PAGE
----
The Battalion. (College Station, Tex.) 1893-current, May 26, 1915, Image 6

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By Charles E. Friley, Registrar.
The economic changes which are
constantly going on in our Nation
have brought the farmer and the en
gineer—the men who produce things
—into the public eye as never before.
More and more are the people coming
to realize that the foundation of a
successful democracy, such as we
boast, is the trained farmer who can
produce a better acre of corn or raise
a better pen of pigs than his untrain
ed neighbor, and the engineer who
can erect a stately building, produce
a substitute for lard from cottonseed,
build a substantial highway or rail
road, dam the waters of a river, con
struct an electric light plant, design
and build an engine or clean up a
filthy and unhealthy city.
The purpose of the Agricultural and
Mechanical College of Texas is to
provide adequate instruction in those
subjects which will enable the young
men of Texas to become leaders in
every movement which makes for the
material and moral betterment of the
people among whom they live and
work. As teachers, as demonstrators,
as managers of industrial plants, as
highway engineers, as chemists or as
architects, these young men have it
within their power to transform the
great State of Texas into a veritable
empire, whose products and resources
would be entirely sufficient to sup
port in comfort and plenty a popula
tion five times as great as our present
population. The German Empire,
with an area no larger than that of
Texas, supports a population of 70,-
000,000. Texas ought to do one-third
as well.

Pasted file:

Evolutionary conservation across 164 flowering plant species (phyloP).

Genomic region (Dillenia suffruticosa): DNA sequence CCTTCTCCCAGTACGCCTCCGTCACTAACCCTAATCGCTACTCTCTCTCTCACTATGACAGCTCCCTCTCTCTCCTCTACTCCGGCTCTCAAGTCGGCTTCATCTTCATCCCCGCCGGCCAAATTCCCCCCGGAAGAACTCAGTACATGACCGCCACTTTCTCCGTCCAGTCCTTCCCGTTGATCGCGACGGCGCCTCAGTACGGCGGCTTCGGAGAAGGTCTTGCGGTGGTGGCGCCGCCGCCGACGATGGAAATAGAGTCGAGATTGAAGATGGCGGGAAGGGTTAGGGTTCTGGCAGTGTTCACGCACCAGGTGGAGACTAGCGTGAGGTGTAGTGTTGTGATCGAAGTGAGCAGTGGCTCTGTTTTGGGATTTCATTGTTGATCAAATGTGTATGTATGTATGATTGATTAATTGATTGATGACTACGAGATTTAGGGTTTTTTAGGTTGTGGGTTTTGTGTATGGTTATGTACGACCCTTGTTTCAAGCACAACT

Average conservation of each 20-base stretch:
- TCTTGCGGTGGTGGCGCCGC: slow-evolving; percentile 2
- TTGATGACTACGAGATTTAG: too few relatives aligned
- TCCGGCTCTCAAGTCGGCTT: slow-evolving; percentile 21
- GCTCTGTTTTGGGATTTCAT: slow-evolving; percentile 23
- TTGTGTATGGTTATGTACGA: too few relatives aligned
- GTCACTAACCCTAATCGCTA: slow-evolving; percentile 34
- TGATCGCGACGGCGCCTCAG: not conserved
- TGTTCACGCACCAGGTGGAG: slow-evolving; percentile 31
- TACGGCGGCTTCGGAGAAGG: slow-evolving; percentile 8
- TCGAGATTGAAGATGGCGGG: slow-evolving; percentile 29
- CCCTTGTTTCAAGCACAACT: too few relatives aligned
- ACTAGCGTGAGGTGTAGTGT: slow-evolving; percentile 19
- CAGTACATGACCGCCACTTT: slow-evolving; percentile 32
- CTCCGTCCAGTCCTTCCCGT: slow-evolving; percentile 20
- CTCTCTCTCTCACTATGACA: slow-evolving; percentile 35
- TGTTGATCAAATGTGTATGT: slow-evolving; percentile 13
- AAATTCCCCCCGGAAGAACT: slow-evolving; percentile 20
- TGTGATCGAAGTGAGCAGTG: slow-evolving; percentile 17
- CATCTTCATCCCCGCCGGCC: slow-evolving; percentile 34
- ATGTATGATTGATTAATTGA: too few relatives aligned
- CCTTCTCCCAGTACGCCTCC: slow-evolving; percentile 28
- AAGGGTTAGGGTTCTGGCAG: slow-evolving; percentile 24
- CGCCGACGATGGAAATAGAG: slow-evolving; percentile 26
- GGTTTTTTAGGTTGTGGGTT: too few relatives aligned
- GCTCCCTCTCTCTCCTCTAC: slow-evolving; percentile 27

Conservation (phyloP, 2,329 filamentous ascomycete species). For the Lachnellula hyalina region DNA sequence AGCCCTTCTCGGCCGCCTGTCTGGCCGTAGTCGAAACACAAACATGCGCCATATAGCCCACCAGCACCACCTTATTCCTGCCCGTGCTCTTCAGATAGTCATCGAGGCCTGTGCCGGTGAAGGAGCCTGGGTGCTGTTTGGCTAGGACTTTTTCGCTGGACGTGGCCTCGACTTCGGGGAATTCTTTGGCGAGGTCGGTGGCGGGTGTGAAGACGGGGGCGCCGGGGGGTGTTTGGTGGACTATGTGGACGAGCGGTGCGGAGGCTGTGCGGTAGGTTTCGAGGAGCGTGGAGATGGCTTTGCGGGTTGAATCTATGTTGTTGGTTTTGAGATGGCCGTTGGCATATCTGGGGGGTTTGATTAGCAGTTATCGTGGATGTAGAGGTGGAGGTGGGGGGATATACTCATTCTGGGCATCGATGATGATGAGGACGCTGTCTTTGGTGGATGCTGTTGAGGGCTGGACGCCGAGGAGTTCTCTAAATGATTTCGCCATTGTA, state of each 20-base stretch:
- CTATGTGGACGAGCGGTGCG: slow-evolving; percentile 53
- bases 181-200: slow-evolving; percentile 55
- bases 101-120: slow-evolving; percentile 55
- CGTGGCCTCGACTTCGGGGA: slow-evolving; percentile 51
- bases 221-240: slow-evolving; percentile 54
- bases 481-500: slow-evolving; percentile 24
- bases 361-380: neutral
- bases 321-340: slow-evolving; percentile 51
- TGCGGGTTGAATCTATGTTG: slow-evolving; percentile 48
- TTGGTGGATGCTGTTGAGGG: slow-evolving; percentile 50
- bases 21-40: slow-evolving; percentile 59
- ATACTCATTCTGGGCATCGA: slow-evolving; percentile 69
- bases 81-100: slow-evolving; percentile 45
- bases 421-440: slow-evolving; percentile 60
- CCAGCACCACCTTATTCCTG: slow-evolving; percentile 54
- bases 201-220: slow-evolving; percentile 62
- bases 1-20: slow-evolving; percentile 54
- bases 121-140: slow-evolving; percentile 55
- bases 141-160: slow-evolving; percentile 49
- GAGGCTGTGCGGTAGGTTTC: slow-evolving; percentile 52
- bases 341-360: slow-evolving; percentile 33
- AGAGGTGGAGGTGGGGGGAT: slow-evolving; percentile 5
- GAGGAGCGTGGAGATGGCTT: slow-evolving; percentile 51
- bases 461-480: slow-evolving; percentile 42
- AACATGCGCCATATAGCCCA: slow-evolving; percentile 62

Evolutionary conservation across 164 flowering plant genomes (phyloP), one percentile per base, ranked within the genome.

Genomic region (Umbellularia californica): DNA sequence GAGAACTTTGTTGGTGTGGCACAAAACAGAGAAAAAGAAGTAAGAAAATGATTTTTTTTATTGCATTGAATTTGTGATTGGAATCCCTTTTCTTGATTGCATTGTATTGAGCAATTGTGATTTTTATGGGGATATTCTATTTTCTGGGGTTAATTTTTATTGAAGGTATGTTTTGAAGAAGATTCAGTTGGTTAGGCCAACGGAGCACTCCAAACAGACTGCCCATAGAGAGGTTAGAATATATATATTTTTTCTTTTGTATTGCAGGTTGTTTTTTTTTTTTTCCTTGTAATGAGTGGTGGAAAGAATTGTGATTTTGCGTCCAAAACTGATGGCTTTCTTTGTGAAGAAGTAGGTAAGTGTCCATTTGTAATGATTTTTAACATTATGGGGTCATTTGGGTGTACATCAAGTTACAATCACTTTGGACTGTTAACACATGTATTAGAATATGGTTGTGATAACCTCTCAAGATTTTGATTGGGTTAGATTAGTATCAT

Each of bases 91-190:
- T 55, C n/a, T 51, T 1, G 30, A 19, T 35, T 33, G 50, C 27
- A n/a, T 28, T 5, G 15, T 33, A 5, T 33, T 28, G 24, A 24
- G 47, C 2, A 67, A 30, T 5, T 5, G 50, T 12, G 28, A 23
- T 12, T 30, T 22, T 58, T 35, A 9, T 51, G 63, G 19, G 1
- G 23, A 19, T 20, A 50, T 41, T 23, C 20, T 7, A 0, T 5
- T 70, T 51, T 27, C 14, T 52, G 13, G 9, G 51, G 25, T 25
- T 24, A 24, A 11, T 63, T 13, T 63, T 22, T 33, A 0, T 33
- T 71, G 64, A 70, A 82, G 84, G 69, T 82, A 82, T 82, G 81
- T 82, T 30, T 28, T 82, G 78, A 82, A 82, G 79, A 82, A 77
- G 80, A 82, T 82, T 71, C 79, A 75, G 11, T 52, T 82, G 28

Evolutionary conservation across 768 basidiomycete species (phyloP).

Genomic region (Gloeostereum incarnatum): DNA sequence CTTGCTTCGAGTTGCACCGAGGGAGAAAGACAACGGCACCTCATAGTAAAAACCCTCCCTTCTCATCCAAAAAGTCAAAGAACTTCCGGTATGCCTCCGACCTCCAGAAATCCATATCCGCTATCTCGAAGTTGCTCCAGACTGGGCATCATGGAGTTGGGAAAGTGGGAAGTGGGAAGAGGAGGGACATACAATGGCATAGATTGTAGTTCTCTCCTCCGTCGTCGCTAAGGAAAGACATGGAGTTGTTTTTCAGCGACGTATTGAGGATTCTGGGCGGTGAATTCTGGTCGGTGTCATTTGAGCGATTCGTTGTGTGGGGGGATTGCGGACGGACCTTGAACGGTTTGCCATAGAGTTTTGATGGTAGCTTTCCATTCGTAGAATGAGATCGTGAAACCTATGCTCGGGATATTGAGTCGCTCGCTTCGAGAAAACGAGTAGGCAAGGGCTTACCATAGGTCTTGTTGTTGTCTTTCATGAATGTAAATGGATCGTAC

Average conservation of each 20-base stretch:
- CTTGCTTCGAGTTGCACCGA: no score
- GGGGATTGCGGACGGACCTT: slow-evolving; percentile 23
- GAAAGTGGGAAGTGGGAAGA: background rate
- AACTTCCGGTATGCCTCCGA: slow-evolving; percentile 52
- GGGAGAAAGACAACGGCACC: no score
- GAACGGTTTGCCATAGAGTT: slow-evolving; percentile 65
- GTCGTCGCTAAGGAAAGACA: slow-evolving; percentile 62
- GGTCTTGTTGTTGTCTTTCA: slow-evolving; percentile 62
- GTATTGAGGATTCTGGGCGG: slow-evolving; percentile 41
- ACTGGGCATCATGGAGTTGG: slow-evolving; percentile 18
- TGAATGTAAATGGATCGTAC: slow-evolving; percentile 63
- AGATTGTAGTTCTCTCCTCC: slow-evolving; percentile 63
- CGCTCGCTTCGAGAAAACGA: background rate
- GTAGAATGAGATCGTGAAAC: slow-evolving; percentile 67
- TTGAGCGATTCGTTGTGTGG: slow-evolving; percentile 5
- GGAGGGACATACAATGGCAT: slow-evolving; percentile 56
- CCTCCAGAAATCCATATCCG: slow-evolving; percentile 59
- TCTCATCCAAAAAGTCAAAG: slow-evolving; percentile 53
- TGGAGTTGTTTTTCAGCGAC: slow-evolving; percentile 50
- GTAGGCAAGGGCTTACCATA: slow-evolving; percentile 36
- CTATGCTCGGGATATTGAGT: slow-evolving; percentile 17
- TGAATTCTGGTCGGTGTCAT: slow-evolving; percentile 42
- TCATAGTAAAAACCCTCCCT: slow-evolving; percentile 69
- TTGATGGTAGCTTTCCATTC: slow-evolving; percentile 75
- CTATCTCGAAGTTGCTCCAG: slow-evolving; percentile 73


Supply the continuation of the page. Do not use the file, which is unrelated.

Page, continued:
Courses Are Varied.
The Agricultural and Mechanical
College offers courses of study suit
able for every class of boys. For the
young man from the rural districts,
who has not had the advantage of a
full high school education, but who
has completed the equivalent of the
eighth grade, there are practical two-
year courses in agriculture, electrical
engineering, mechanical engineering
and textile engineering, and a one-
year course in telephony. The work
offered in these courses is naturally
of lower grade than collegiate work,
but the thoroughly practical nature
of the courses commends itself to
young men with limited preparation,
who desire to obtain a working
knowledge of the most modern and
practical methods employed in scien
tific agriculture and engineering.
There is also a class of young men
whose preparation has extended
somewhat above the eighth grade,
who desire a college education but.
who are unable to spend four years
in college. To meet the demands
made by this class, the A. & M. Col
lege has established and will offer
next year an elective two-year course
in agriculture and a two-year course
in engineering. Eight units of high
school work, equivalent to the com
pletion of the ninth grade of a stan
dard high school, are required for
admission to these courses. The
work of the first year of these courses
is of such nature that the student is
enabled to practically complete his